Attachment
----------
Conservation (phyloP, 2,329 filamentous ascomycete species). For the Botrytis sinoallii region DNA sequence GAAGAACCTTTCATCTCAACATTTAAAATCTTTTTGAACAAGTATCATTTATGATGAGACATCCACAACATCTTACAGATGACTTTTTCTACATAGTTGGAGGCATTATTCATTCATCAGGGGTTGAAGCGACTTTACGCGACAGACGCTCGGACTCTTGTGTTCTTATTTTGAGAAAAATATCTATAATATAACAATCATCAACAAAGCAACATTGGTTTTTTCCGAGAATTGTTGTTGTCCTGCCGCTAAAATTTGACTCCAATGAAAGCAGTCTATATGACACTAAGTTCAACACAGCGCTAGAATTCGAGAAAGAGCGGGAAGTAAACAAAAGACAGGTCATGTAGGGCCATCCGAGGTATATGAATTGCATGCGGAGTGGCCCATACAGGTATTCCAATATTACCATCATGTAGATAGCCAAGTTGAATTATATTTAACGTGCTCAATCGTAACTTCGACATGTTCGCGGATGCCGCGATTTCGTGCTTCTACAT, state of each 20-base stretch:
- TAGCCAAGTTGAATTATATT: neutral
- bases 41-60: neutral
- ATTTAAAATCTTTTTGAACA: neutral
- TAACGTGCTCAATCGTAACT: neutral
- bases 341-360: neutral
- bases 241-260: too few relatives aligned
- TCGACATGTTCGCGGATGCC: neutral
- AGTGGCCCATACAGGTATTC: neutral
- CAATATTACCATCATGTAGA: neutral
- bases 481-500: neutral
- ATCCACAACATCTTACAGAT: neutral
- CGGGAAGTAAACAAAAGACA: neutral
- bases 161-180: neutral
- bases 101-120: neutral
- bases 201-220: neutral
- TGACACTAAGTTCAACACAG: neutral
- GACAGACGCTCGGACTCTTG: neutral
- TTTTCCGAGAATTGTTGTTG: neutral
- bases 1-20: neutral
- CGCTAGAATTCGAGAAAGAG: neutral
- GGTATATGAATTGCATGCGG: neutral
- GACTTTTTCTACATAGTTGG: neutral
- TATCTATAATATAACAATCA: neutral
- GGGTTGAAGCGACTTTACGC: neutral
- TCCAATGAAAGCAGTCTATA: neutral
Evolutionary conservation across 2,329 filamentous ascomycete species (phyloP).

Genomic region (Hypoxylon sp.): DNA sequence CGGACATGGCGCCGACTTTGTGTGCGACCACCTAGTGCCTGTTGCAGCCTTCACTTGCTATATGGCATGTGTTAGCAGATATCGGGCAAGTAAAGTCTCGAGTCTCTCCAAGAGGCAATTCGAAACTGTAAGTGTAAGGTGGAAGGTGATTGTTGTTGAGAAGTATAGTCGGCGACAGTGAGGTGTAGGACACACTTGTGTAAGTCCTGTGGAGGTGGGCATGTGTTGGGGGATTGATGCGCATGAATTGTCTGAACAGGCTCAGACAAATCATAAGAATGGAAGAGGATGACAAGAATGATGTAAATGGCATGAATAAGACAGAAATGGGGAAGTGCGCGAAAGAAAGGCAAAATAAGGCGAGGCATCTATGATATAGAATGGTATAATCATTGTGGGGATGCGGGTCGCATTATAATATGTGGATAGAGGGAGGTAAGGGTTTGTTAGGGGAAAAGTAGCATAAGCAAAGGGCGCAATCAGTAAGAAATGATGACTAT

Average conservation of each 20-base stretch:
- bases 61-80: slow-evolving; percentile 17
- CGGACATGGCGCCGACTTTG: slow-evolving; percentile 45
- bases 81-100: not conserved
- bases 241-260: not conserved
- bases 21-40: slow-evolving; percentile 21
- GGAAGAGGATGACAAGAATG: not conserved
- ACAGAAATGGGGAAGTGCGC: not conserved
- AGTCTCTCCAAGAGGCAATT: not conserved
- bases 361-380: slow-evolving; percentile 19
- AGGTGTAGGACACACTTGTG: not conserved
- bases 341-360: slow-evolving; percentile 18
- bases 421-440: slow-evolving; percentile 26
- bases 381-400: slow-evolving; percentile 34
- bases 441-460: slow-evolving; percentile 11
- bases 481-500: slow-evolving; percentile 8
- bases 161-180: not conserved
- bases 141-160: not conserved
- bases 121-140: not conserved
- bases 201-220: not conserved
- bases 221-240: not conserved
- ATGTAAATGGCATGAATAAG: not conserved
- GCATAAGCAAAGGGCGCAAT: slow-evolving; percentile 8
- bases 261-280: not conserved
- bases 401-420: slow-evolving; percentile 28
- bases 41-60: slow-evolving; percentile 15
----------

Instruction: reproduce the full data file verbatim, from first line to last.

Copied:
Conservation (phyloP, 2,329 filamentous ascomycete species). For the Botrytis sinoallii region DNA sequence GAAGAACCTTTCATCTCAACATTTAAAATCTTTTTGAACAAGTATCATTTATGATGAGACATCCACAACATCTTACAGATGACTTTTTCTACATAGTTGGAGGCATTATTCATTCATCAGGGGTTGAAGCGACTTTACGCGACAGACGCTCGGACTCTTGTGTTCTTATTTTGAGAAAAATATCTATAATATAACAATCATCAACAAAGCAACATTGGTTTTTTCCGAGAATTGTTGTTGTCCTGCCGCTAAAATTTGACTCCAATGAAAGCAGTCTATATGACACTAAGTTCAACACAGCGCTAGAATTCGAGAAAGAGCGGGAAGTAAACAAAAGACAGGTCATGTAGGGCCATCCGAGGTATATGAATTGCATGCGGAGTGGCCCATACAGGTATTCCAATATTACCATCATGTAGATAGCCAAGTTGAATTATATTTAACGTGCTCAATCGTAACTTCGACATGTTCGCGGATGCCGCGATTTCGTGCTTCTACAT, state of each 20-base stretch:
- TAGCCAAGTTGAATTATATT: neutral
- bases 41-60: neutral
- ATTTAAAATCTTTTTGAACA: neutral
- TAACGTGCTCAATCGTAACT: neutral
- bases 341-360: neutral
- bases 241-260: too few relatives aligned
- TCGACATGTTCGCGGATGCC: neutral
- AGTGGCCCATACAGGTATTC: neutral
- CAATATTACCATCATGTAGA: neutral
- bases 481-500: neutral
- ATCCACAACATCTTACAGAT: neutral
- CGGGAAGTAAACAAAAGACA: neutral
- bases 161-180: neutral
- bases 101-120: neutral
- bases 201-220: neutral
- TGACACTAAGTTCAACACAG: neutral
- GACAGACGCTCGGACTCTTG: neutral
- TTTTCCGAGAATTGTTGTTG: neutral
- bases 1-20: neutral
- CGCTAGAATTCGAGAAAGAG: neutral
- GGTATATGAATTGCATGCGG: neutral
- GACTTTTTCTACATAGTTGG: neutral
- TATCTATAATATAACAATCA: neutral
- GGGTTGAAGCGACTTTACGC: neutral
- TCCAATGAAAGCAGTCTATA: neutral
Evolutionary conservation across 2,329 filamentous ascomycete species (phyloP).

Genomic region (Hypoxylon sp.): DNA sequence CGGACATGGCGCCGACTTTGTGTGCGACCACCTAGTGCCTGTTGCAGCCTTCACTTGCTATATGGCATGTGTTAGCAGATATCGGGCAAGTAAAGTCTCGAGTCTCTCCAAGAGGCAATTCGAAACTGTAAGTGTAAGGTGGAAGGTGATTGTTGTTGAGAAGTATAGTCGGCGACAGTGAGGTGTAGGACACACTTGTGTAAGTCCTGTGGAGGTGGGCATGTGTTGGGGGATTGATGCGCATGAATTGTCTGAACAGGCTCAGACAAATCATAAGAATGGAAGAGGATGACAAGAATGATGTAAATGGCATGAATAAGACAGAAATGGGGAAGTGCGCGAAAGAAAGGCAAAATAAGGCGAGGCATCTATGATATAGAATGGTATAATCATTGTGGGGATGCGGGTCGCATTATAATATGTGGATAGAGGGAGGTAAGGGTTTGTTAGGGGAAAAGTAGCATAAGCAAAGGGCGCAATCAGTAAGAAATGATGACTAT

Average conservation of each 20-base stretch:
- bases 61-80: slow-evolving; percentile 17
- CGGACATGGCGCCGACTTTG: slow-evolving; percentile 45
- bases 81-100: not conserved
- bases 241-260: not conserved
- bases 21-40: slow-evolving; percentile 21
- GGAAGAGGATGACAAGAATG: not conserved
- ACAGAAATGGGGAAGTGCGC: not conserved
- AGTCTCTCCAAGAGGCAATT: not conserved
- bases 361-380: slow-evolving; percentile 19
- AGGTGTAGGACACACTTGTG: not conserved
- bases 341-360: slow-evolving; percentile 18
- bases 421-440: slow-evolving; percentile 26
- bases 381-400: slow-evolving; percentile 34
- bases 441-460: slow-evolving; percentile 11
- bases 481-500: slow-evolving; percentile 8
- bases 161-180: not conserved
- bases 141-160: not conserved
- bases 121-140: not conserved
- bases 201-220: not conserved
- bases 221-240: not conserved
- ATGTAAATGGCATGAATAAG: not conserved
- GCATAAGCAAAGGGCGCAAT: slow-evolving; percentile 8
- bases 261-280: not conserved
- bases 401-420: slow-evolving; percentile 28
- bases 41-60: slow-evolving; percentile 15